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  • Mermaid Monday: Mermaid Baby Found December 11, 2017

    Author: Beach Combing | in : Modern , trackback

    mermaid baby

    We are in Orkney 1898.

    The people of Staxigoe, a village about two miles from Wick, were much excited on Saturday when they discovered that a mermaid had been washed ashore. The head was wanting, but what remained left no doubt in the good folks’ minds that a genuine mermaid lay stretched before them. Body and bust of a woman, white skin, with no sign of hair, fur, or scales, arms all correct, with hands, fingers, and finger-nails just as they should be. The body tapered off into a real fish tail, with no resemblance to the tail of the seal. On Sunday pilgrimages were made from Wick to see the ‘ferlie’, but unfortunately, it was no longer there to be seen. A visitor of the previous day cut off one of the creature’s ‘hands’, and this was so much resented by a native that he tumbled the body over the brae, and we suppose it was carried out to sea. It seems pretty clear from the volume of evidence that the creature was some kind of aquatic mammalian, and it is a pity that it was not preserved until reported upon by an expert. The headless body was two feet long (Anon 1898b).

    This was from a Scottish paper to the south: the original report in the islands is not available. However, the John o’ Groat Journal gave some more details about the mermaid baby under the title: ‘was it a young mermaid?’. It is fascinating how the two accounts differ in details and how these things get mixed up in journalistic transmission. First, we learn that there was a mermaid flap on Orkney at this time (more of this on another occasion).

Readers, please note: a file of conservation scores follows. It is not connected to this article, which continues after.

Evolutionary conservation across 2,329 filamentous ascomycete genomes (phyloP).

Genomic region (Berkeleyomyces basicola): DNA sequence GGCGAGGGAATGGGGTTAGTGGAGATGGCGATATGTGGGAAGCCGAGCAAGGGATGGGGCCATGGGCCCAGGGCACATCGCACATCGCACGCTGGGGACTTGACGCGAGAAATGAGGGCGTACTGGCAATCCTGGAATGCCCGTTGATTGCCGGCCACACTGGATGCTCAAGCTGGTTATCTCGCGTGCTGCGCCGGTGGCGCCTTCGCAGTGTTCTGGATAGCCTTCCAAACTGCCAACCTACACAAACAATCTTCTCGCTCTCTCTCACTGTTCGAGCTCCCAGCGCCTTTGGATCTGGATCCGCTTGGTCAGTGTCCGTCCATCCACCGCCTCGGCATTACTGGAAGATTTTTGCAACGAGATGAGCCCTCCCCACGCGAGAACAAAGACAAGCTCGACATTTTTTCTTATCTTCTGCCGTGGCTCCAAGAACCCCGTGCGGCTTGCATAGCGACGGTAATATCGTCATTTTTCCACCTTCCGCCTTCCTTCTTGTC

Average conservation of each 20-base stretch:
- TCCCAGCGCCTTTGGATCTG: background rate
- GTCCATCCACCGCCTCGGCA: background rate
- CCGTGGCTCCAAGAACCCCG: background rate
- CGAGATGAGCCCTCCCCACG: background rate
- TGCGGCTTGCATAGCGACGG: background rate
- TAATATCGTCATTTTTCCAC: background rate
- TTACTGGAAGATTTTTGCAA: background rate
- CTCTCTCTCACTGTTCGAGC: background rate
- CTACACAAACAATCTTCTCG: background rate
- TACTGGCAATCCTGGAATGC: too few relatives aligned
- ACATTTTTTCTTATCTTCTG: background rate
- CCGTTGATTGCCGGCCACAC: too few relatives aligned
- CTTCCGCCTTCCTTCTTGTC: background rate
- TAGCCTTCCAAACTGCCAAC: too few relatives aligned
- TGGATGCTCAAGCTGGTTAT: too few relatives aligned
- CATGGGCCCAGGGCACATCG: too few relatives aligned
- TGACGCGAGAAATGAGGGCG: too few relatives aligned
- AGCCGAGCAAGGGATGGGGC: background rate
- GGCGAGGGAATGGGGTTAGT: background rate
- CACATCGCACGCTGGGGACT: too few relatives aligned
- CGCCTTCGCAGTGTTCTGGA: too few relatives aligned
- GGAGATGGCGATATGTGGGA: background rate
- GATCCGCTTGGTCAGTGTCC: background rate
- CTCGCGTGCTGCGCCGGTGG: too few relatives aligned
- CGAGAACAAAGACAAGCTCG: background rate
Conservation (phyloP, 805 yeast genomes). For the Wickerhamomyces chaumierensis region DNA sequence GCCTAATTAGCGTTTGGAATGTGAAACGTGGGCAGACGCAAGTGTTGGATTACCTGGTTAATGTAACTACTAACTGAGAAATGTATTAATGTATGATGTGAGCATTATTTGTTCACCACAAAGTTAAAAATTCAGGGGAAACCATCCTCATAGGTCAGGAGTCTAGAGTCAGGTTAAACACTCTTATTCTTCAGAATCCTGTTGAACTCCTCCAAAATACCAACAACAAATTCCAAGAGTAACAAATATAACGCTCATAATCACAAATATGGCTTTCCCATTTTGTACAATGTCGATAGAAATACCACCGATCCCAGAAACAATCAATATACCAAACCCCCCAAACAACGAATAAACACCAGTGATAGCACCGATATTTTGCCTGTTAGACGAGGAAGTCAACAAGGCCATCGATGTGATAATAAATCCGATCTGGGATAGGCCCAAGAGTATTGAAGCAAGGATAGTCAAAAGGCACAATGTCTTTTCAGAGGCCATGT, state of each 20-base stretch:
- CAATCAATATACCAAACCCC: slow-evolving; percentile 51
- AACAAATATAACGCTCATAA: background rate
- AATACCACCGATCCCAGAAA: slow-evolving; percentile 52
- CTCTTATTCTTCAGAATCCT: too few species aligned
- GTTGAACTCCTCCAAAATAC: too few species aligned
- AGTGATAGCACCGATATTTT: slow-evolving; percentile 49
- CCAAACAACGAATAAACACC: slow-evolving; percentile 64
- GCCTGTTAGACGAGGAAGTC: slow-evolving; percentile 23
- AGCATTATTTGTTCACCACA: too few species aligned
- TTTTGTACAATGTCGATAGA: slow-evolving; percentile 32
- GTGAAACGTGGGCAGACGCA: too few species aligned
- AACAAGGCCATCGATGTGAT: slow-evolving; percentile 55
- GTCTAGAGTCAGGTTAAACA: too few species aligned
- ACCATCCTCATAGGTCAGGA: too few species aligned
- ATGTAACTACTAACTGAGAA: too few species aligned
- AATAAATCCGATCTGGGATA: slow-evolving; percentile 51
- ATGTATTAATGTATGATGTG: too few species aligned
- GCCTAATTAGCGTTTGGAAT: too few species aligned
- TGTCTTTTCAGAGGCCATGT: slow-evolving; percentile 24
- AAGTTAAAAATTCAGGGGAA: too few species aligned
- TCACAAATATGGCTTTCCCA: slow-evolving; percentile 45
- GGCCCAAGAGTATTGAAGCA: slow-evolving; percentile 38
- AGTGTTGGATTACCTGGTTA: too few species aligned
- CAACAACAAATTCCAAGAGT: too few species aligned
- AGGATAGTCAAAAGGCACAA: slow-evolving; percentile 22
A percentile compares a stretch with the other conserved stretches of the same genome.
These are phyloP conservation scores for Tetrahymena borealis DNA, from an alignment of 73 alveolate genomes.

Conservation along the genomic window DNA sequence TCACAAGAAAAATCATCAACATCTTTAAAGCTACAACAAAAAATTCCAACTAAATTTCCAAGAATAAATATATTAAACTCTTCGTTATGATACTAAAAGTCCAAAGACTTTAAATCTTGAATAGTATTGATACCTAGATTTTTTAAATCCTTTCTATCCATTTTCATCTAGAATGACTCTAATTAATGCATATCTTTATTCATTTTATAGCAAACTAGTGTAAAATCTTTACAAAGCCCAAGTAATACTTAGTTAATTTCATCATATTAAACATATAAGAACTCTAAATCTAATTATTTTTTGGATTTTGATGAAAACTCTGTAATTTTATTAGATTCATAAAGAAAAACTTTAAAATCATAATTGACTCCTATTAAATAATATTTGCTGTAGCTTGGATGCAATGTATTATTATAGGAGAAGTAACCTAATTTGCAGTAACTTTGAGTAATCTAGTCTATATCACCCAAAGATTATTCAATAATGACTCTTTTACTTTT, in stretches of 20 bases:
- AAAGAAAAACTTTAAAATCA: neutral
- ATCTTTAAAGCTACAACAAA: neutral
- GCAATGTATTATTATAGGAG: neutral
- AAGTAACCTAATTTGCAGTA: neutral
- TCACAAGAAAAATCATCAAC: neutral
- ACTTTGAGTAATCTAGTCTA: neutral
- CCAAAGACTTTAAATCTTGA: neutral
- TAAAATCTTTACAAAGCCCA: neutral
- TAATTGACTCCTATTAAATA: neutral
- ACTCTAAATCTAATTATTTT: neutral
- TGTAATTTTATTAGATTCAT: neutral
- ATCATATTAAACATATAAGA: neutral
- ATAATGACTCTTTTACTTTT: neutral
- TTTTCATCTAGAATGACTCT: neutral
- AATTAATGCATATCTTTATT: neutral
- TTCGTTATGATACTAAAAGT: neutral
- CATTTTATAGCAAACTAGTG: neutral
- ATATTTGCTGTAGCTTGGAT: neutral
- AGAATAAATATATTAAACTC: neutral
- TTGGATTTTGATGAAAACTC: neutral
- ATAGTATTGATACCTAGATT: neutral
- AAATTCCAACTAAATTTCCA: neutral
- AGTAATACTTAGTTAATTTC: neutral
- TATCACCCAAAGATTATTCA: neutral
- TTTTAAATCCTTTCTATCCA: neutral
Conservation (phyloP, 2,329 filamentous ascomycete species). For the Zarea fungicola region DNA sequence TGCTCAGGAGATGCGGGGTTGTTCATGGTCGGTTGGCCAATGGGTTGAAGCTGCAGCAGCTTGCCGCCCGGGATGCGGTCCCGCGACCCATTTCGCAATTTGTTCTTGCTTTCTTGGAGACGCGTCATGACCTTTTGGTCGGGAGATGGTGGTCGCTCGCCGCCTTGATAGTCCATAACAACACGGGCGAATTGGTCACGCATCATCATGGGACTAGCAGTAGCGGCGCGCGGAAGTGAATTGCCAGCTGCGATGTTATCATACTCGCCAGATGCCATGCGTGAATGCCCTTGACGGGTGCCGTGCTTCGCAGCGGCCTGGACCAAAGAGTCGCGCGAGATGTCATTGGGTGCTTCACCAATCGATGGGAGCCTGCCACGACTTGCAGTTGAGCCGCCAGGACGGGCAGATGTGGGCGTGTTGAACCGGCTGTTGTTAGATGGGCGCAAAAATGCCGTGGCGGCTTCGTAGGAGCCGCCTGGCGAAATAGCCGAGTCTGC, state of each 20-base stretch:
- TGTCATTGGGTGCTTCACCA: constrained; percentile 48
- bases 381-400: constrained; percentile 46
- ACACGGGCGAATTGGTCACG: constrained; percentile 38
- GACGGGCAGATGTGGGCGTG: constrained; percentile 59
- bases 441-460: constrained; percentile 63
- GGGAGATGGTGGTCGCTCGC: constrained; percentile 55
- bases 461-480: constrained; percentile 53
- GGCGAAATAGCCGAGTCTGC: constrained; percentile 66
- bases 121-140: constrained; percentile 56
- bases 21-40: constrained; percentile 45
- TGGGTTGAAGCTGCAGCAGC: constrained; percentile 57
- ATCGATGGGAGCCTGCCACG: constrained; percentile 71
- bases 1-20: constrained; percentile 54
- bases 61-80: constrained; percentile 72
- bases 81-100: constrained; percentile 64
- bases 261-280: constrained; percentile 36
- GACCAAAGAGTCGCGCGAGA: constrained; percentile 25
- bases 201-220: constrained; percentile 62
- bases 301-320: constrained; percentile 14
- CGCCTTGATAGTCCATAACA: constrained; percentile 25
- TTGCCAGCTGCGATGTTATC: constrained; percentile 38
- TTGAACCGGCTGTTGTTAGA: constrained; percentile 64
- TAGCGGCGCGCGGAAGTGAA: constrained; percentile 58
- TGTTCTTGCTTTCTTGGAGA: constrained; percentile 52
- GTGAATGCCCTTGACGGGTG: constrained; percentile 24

Our readers are already familiar with the doings of a ‘mermaid’ which for some years past appeared in the vicinity of Deerness in Orkney. It was described by those who saw it as having the body and bust of woman, white skin, slightly wrinkled like parchment, and destitute of hair, fur, or scales; short ‘arms’, well-shaped hands with fingers and fingernails. The body tapered off into a tail, not like the tail of a seal, but more like that of a shark. There was much ‘speculation’ for a time as to how it lived and had its being but at last ‘Nether Lochaber’ in the columns of the Inverness Courier set the matter at rest by informing the public that the supposed ‘mermaid’ was nothing more extraordinary than a seal of an uncommon description which, probably, had found its way north from the West Coast of Africa. What was evidently a ‘freend’ or relation of the said ‘strange fish’ was tossed ashore at Staxigoe last week by the violent sea storm. It was minus the head, but in other respects it corresponded in appearances to the famous Deerness ‘critter’, as the Americans say. A number of the townspeople went out to view the find, but were rather disappointed to learn that its full length, with head on, would only measure three feet. (Anon 1898a)

    So what was the mermaid baby: drbeachcombing AT gmail DOT com